What is a RHOK?
Random Hacks Of Kindness – A Definition
Random Hacks of Kindness (RHoK) is a an initiative originated by Microsoft, Google, Yahoo, NASA and the World Bank. The objective is to bring together experts around disaster management and crisis response with volunteer software developers and designers in order to create solutions that have an impact in the field.
Random Hacks of Kindness grew out of an industry panel discussion at the first Crisis camp Bar Camp in Washington DC in June 2009. Panel attendees included representatives of Microsoft, Google and Yahoo. They agreed to use their developer communities to create solutions that will have an impact on disaster response, risk reduction and recovery. The idea was for a “hackathon” with developers producing open source solutions. The World Bank’s Disaster Risk Reduction Unit and NASA’s Open Government team joined the partnership and these “founding partners” decided on the name “Random Hacks of Kindness” for their first event.
Hacker is a term that has been used to mean a variety of different things in computing. In the context of RHoK, a Hacker is referring to someone who challenges the existing order, most often using science, engineering, or information technology. In modern computing terminology, a “hack” is a solution to a problem, doing a task, or fixing a system that is inefficient, inelegant, or even unfathomable, but which nevertheless (more or less) works.
A hackathon is an event in which computer programmers and others in the field of software development, like graphic designers, interface designers and project managers, collaborate intensively on software-related projects. Occasionally, there is a hardware component as well. Hackathons typically last between a day and a week in length. The word “hackathon” is a portmanteau of the words “hack” and “marathon”.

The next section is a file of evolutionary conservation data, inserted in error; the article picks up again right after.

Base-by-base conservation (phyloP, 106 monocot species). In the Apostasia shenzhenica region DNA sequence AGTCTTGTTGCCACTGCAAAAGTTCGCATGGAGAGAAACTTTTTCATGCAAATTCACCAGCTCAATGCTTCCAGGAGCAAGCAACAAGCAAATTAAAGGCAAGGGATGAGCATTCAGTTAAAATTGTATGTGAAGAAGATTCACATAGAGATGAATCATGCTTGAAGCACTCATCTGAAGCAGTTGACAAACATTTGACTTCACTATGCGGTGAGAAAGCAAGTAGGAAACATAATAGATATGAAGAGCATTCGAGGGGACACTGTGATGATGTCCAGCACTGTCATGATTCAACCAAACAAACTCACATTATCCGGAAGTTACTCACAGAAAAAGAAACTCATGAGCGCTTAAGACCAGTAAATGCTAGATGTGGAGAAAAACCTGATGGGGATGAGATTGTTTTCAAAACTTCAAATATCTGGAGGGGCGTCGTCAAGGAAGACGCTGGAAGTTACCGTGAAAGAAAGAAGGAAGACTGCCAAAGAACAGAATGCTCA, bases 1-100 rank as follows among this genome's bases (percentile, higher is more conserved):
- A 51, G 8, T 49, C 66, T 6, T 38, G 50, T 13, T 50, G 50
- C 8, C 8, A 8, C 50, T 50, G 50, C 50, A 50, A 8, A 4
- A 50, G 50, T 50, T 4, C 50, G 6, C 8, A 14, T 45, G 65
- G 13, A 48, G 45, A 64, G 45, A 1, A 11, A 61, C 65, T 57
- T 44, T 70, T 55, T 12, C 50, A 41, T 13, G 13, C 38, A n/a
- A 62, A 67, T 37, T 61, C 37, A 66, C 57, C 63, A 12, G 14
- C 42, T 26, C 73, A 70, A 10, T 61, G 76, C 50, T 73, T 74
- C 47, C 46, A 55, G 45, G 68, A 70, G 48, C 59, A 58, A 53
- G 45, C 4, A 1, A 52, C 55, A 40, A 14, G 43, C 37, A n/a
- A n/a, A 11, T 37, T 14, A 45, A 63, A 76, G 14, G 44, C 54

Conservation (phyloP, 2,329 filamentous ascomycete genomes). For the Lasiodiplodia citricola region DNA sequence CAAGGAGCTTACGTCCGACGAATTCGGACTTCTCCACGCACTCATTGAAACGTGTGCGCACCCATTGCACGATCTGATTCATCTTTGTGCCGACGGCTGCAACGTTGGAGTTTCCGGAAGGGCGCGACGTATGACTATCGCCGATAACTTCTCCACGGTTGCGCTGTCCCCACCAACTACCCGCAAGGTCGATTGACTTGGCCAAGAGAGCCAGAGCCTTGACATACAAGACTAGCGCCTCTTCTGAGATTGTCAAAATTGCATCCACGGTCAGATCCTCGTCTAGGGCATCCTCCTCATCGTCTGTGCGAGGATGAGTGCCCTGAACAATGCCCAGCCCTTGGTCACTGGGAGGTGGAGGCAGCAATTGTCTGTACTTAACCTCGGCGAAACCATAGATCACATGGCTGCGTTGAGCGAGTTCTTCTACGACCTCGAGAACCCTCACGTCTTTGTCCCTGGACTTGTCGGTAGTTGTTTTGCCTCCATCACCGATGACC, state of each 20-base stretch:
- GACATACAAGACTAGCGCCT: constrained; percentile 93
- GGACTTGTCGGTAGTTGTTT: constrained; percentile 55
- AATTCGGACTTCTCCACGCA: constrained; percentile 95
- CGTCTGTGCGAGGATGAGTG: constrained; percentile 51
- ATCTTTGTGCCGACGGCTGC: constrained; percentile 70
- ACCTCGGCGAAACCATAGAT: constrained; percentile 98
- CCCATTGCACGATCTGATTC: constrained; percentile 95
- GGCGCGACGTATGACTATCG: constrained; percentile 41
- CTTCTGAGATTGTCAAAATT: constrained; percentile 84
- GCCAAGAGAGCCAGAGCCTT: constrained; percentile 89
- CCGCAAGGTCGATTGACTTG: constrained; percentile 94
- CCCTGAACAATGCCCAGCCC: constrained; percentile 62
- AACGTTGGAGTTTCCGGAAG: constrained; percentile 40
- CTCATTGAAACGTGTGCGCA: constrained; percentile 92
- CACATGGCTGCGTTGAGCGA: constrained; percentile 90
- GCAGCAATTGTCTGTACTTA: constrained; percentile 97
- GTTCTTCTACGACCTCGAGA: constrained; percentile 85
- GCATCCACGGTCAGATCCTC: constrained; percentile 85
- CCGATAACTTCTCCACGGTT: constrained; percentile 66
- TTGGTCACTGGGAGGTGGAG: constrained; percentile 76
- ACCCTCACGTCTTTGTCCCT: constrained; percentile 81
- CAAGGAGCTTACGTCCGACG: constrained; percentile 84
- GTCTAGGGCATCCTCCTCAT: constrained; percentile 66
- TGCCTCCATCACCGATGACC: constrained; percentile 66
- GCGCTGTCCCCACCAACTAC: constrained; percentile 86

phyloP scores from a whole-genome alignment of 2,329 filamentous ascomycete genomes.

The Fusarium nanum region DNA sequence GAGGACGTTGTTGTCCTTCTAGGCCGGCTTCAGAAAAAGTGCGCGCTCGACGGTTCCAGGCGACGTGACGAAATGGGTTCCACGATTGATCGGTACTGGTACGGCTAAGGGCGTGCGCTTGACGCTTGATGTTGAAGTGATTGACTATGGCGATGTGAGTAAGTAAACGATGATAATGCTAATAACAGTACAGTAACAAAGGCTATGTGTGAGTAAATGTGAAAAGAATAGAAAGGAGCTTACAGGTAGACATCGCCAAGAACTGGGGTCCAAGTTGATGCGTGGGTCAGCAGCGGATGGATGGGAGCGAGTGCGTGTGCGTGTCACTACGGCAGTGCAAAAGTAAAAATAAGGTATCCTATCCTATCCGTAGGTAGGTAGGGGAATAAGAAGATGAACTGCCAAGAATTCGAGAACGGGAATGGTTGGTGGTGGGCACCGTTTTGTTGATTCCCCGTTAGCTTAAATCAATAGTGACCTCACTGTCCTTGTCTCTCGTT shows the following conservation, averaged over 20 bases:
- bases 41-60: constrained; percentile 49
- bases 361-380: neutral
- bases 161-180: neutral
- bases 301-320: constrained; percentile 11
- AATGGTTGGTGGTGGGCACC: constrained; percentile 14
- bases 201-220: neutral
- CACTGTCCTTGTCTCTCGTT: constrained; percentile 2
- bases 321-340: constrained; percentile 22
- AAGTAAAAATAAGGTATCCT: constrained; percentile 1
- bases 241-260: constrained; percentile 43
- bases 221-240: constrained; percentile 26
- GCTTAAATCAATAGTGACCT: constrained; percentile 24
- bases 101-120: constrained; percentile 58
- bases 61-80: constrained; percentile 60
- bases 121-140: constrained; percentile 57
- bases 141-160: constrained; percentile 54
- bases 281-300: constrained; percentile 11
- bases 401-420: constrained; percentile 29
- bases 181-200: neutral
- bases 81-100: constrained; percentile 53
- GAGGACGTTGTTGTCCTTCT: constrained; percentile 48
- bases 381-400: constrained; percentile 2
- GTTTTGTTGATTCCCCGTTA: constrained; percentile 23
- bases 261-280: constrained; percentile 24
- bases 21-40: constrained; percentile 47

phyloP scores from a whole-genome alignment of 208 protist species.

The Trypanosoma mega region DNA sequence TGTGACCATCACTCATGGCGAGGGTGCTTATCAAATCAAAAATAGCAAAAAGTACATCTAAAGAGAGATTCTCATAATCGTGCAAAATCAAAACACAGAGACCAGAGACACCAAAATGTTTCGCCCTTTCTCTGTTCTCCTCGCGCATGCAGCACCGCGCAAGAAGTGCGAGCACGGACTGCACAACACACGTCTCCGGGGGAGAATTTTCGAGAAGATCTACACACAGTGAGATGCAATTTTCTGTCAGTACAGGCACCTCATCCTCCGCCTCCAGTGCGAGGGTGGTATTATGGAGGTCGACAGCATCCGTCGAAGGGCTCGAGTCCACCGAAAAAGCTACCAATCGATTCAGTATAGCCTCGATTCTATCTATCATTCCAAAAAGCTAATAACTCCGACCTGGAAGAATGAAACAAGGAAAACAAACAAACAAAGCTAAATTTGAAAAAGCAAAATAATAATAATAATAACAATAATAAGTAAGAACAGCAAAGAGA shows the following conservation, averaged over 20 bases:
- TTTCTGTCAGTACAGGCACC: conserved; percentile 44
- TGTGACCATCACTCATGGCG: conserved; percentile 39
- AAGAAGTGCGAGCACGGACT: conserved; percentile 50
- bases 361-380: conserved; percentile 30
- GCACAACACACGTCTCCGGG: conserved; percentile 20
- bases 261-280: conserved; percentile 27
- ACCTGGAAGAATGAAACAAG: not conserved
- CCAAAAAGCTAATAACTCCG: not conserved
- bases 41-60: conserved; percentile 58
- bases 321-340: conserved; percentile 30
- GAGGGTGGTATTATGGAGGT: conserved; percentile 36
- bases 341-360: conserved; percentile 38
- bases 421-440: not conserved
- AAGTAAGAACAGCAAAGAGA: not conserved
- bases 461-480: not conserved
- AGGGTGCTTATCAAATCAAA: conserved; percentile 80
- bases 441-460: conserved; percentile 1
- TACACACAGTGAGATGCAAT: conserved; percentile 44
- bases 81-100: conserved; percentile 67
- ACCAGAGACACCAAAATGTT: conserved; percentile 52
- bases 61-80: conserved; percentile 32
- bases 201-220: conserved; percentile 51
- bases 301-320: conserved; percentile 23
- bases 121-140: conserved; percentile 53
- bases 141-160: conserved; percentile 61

What happens during a typical Random Hacks of Kindness?
A RHoK typically runs during a weekend, starting Saturday morning and ending Sunday evening. After the registration and welcoming the participants, the event is ignited by a set of short panels or presentations aiming to bring the audience in the spirit of the RHoK and presenting “problem cases” proposed to solve during the event. After this, teams are formed grouped by “problem cases” chosen to address.
Most of the RHoK events have a permanent video live stream, which allows to follow the activities and to communicated between RHoK events around the world. Currently, more than 30 events are running on the same weekend on all continents.
What are some examples of RHoK result?
CHASM, a visualization tool for complex landslide risk models, was the winning hack at RHoK #1, Washington, D.C., but its story did not end there. This RHoK hack is making an impact on the ground helping engineers to assess urban landslide risk in the Eastern Caribbean. [Hear the CHASM story / Video]
Disaster Map is an Internet-based map system to support emergency operations for Caritas. [Link]
IAmNotOk is an easy to use Android app that will allow a user to send out an emergency broadcast message across multiple mediums to indicate they are not OK and need help. [Link]
Moving Food – Every day, everywhere, a great deal of prepared foods goes to waste from restaurants, events, etc. In some larger cities, there are formal organizations to collect and distribute left over food, but most places do not have these resources and they are very costly to run. As an answer, FoodMovr has been developed.
On the RHoK.org website you can find over 200 problem definitions (http://www.rhok.org/problems ) and more than 100 solutions (http://www.rhok.org/solutions).
An important note as well is the fact that problem definitions don’t need to be “global”. A local RHoK event is as well invited to address local problem and possible local crisis situations.
Who is welcome at a typical Random Hacks of Kindness?
The typical RHoK audience is made of software developers, project managers, brainstormers, problem solvers and designers. However, the scope of audience can be extended in the same manner than possible scope of problem cases to address. “Typical” doesn’t mean “has to be” – be creative! In short, every person willing to work on solutions for imaginable, local or global, problem cases and crisis situations is welcome. The result is not necessarily a software application, but can be a correctly defined and analysed problem definition as well as a well elaborated solution proposal.